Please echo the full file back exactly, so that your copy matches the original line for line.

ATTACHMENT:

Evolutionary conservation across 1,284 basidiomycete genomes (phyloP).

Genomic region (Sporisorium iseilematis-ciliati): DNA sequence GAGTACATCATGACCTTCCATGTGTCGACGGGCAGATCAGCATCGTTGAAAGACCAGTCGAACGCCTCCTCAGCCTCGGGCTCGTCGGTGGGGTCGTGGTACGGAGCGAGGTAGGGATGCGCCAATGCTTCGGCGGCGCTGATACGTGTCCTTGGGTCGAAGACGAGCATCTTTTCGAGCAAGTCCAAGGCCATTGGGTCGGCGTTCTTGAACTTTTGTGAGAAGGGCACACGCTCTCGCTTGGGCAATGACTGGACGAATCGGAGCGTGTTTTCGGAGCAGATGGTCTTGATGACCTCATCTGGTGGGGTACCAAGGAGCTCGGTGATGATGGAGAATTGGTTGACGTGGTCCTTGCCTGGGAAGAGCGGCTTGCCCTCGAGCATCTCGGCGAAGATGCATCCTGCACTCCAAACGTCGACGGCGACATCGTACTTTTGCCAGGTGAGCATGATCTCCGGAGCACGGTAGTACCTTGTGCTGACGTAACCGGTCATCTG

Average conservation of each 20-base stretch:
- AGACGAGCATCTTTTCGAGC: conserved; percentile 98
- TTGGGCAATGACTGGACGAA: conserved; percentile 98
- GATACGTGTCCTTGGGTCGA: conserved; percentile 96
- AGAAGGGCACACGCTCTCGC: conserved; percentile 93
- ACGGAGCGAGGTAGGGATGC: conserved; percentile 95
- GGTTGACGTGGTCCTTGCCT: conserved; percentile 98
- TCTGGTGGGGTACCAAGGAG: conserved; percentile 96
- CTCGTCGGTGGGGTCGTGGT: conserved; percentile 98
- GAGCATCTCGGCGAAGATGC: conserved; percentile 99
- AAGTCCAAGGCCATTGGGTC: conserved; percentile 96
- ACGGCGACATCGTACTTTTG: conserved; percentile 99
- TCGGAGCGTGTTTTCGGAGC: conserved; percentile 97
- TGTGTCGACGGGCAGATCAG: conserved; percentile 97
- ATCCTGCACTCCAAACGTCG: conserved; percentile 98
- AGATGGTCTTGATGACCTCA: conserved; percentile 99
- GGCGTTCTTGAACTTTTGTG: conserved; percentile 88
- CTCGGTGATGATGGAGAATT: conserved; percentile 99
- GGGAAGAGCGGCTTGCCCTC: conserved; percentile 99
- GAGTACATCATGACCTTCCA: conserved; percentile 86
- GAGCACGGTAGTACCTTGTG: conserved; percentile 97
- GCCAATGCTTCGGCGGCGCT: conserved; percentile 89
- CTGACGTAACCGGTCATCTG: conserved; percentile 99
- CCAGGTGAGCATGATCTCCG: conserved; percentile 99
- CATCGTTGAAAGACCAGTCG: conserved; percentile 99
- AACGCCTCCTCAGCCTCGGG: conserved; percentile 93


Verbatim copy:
Evolutionary conservation across 1,284 basidiomycete genomes (phyloP).

Genomic region (Sporisorium iseilematis-ciliati): DNA sequence GAGTACATCATGACCTTCCATGTGTCGACGGGCAGATCAGCATCGTTGAAAGACCAGTCGAACGCCTCCTCAGCCTCGGGCTCGTCGGTGGGGTCGTGGTACGGAGCGAGGTAGGGATGCGCCAATGCTTCGGCGGCGCTGATACGTGTCCTTGGGTCGAAGACGAGCATCTTTTCGAGCAAGTCCAAGGCCATTGGGTCGGCGTTCTTGAACTTTTGTGAGAAGGGCACACGCTCTCGCTTGGGCAATGACTGGACGAATCGGAGCGTGTTTTCGGAGCAGATGGTCTTGATGACCTCATCTGGTGGGGTACCAAGGAGCTCGGTGATGATGGAGAATTGGTTGACGTGGTCCTTGCCTGGGAAGAGCGGCTTGCCCTCGAGCATCTCGGCGAAGATGCATCCTGCACTCCAAACGTCGACGGCGACATCGTACTTTTGCCAGGTGAGCATGATCTCCGGAGCACGGTAGTACCTTGTGCTGACGTAACCGGTCATCTG

Average conservation of each 20-base stretch:
- AGACGAGCATCTTTTCGAGC: conserved; percentile 98
- TTGGGCAATGACTGGACGAA: conserved; percentile 98
- GATACGTGTCCTTGGGTCGA: conserved; percentile 96
- AGAAGGGCACACGCTCTCGC: conserved; percentile 93
- ACGGAGCGAGGTAGGGATGC: conserved; percentile 95
- GGTTGACGTGGTCCTTGCCT: conserved; percentile 98
- TCTGGTGGGGTACCAAGGAG: conserved; percentile 96
- CTCGTCGGTGGGGTCGTGGT: conserved; percentile 98
- GAGCATCTCGGCGAAGATGC: conserved; percentile 99
- AAGTCCAAGGCCATTGGGTC: conserved; percentile 96
- ACGGCGACATCGTACTTTTG: conserved; percentile 99
- TCGGAGCGTGTTTTCGGAGC: conserved; percentile 97
- TGTGTCGACGGGCAGATCAG: conserved; percentile 97
- ATCCTGCACTCCAAACGTCG: conserved; percentile 98
- AGATGGTCTTGATGACCTCA: conserved; percentile 99
- GGCGTTCTTGAACTTTTGTG: conserved; percentile 88
- CTCGGTGATGATGGAGAATT: conserved; percentile 99
- GGGAAGAGCGGCTTGCCCTC: conserved; percentile 99
- GAGTACATCATGACCTTCCA: conserved; percentile 86
- GAGCACGGTAGTACCTTGTG: conserved; percentile 97
- GCCAATGCTTCGGCGGCGCT: conserved; percentile 89
- CTGACGTAACCGGTCATCTG: conserved; percentile 99
- CCAGGTGAGCATGATCTCCG: conserved; percentile 99
- CATCGTTGAAAGACCAGTCG: conserved; percentile 99
- AACGCCTCCTCAGCCTCGGG: conserved; percentile 93